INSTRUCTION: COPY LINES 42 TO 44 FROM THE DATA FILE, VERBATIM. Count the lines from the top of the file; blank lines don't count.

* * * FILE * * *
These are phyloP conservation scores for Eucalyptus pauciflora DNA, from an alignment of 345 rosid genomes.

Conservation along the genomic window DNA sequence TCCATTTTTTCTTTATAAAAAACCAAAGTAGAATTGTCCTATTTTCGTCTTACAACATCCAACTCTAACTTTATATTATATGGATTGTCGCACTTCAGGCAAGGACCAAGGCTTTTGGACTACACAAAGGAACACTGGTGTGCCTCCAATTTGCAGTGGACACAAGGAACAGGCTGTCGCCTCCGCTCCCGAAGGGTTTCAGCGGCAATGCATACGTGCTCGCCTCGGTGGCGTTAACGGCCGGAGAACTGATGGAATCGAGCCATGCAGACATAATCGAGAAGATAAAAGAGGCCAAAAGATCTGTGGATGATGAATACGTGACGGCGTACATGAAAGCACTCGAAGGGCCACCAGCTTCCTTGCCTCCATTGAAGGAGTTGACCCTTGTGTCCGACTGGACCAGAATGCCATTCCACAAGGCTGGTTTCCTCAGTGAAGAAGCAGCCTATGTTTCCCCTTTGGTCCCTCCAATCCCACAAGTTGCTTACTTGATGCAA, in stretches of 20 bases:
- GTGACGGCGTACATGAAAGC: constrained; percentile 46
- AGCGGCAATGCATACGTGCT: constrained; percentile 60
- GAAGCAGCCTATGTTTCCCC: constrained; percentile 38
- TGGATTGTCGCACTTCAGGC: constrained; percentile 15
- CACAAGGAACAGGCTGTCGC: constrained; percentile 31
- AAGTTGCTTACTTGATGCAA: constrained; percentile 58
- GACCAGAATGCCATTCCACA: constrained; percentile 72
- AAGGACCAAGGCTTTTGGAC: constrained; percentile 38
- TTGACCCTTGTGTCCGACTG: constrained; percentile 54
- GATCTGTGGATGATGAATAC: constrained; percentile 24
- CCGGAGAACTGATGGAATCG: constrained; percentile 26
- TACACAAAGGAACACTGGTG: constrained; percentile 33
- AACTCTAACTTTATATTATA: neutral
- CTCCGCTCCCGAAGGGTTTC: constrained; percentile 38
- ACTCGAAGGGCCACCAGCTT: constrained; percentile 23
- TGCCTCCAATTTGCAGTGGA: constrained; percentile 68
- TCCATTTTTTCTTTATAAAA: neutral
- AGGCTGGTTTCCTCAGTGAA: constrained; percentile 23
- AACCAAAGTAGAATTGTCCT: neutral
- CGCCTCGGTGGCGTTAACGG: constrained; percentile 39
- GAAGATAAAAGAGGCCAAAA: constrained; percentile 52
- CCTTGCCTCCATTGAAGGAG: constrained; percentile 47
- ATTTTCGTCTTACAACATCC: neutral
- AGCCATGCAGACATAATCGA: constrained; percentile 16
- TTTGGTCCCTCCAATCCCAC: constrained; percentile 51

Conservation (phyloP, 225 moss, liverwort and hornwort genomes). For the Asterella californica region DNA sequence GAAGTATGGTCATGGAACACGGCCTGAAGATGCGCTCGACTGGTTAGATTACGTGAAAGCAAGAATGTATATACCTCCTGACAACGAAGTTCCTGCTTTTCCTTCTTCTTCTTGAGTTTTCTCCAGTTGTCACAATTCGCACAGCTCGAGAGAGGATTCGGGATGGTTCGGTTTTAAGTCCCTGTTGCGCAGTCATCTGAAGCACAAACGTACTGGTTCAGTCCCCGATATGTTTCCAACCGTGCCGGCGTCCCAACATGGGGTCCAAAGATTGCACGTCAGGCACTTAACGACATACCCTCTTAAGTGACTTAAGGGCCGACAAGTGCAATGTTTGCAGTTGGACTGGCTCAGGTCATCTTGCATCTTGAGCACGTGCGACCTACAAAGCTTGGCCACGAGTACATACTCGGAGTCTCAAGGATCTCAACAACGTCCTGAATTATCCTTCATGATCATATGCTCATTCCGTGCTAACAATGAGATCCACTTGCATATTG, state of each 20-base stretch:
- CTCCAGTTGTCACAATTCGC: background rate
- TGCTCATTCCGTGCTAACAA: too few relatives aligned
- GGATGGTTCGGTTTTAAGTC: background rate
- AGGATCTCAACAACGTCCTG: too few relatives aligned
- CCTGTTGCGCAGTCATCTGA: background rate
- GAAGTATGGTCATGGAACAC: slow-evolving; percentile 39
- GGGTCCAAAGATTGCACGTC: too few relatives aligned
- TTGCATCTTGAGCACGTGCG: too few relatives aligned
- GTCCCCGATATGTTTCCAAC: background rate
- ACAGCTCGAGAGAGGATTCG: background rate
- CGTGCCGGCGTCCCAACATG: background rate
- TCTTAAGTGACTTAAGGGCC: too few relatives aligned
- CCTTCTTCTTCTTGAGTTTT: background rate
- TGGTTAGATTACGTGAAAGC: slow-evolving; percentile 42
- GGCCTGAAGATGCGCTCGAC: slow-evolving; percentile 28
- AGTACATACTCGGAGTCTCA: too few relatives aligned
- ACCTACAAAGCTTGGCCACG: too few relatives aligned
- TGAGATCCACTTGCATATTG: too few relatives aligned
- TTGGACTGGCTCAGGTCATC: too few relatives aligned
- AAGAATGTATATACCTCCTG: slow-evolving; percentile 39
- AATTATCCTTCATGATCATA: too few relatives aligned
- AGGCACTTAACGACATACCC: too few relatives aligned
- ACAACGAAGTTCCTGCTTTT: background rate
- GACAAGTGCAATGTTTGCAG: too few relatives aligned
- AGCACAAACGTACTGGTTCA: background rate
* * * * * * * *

- TGGTTAGATTACGTGAAAGC: slow-evolving; percentile 42
- GGCCTGAAGATGCGCTCGAC: slow-evolving; percentile 28
- AGTACATACTCGGAGTCTCA: too few relatives aligned